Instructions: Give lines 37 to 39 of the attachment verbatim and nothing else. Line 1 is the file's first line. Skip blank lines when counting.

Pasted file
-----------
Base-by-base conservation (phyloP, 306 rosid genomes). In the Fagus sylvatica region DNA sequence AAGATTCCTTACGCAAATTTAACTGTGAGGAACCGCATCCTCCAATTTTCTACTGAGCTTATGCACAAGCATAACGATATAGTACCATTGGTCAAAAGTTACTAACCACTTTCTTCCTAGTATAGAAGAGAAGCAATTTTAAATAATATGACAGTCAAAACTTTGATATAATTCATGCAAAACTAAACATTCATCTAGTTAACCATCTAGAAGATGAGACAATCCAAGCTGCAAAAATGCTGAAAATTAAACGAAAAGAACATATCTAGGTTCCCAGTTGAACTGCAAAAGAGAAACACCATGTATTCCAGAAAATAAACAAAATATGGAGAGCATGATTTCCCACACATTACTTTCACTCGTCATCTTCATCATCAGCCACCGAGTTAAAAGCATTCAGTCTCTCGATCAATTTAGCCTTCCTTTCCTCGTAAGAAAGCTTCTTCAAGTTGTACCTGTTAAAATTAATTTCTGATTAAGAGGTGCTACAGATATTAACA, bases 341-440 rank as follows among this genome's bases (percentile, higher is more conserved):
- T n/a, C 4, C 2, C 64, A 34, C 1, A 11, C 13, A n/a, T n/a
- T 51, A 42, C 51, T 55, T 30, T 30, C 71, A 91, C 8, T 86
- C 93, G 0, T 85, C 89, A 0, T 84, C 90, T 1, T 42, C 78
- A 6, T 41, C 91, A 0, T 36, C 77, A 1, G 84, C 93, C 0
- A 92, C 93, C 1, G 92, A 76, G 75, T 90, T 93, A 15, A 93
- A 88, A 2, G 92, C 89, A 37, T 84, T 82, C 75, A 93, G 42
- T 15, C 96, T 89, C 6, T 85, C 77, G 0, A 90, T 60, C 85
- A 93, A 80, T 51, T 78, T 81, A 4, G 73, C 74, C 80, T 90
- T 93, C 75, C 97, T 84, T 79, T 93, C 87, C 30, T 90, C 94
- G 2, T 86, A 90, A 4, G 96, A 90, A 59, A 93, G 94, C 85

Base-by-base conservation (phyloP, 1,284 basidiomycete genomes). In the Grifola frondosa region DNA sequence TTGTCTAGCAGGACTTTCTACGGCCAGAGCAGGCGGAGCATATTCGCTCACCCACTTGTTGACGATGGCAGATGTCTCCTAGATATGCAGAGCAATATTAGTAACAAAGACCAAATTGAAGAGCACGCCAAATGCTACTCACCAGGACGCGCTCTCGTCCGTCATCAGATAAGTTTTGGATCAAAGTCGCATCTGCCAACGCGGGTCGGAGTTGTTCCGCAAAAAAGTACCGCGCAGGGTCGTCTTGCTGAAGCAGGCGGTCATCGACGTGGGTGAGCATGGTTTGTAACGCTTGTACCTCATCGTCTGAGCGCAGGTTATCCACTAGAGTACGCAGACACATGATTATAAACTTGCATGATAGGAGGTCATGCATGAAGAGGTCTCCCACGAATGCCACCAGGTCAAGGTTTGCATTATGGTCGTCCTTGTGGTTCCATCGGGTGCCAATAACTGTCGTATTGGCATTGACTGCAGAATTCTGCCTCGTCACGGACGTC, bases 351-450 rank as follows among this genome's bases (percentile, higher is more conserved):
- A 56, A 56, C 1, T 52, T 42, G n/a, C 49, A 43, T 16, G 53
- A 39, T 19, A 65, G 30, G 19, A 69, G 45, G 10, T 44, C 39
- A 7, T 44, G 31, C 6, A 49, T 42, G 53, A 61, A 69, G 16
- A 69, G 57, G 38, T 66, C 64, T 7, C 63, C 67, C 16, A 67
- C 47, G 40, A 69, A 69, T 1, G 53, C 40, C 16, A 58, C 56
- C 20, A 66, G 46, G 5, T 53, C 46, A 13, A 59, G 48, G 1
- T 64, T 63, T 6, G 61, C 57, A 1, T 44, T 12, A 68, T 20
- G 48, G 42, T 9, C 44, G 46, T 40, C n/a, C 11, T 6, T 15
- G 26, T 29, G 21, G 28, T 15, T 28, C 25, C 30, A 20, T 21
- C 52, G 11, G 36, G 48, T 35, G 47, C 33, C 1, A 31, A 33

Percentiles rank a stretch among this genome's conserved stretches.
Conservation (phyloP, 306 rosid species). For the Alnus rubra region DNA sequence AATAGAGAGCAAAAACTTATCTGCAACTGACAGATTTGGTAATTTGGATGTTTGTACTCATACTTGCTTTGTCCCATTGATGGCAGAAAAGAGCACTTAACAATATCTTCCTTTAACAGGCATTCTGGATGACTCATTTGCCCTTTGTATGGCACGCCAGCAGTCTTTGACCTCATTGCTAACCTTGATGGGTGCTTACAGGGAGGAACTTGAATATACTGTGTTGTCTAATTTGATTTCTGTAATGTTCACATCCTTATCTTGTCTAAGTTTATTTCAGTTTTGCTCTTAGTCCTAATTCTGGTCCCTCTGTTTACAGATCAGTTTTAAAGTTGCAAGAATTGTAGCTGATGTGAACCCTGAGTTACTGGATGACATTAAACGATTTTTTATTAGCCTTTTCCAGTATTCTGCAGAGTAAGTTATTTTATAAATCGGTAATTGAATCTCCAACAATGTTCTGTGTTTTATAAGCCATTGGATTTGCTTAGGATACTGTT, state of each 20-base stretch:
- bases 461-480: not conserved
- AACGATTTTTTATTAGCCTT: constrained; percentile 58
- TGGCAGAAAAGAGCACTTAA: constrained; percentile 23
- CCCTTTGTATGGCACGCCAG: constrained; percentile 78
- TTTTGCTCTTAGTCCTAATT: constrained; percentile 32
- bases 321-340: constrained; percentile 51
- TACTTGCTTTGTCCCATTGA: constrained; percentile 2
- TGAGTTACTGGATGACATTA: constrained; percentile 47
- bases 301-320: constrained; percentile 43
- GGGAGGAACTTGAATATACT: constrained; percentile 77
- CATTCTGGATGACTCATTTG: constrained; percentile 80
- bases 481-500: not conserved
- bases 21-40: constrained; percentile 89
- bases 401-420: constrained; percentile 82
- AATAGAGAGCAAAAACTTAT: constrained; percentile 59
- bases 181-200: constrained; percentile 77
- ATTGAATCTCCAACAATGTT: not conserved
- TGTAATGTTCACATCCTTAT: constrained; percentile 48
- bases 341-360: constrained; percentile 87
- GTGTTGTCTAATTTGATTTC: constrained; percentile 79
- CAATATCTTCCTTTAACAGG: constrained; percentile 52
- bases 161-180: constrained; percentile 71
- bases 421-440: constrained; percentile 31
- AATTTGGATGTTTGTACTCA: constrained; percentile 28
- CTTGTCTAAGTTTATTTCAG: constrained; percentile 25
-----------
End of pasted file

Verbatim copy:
- bases 21-40: constrained; percentile 89
- bases 401-420: constrained; percentile 82
- AATAGAGAGCAAAAACTTAT: constrained; percentile 59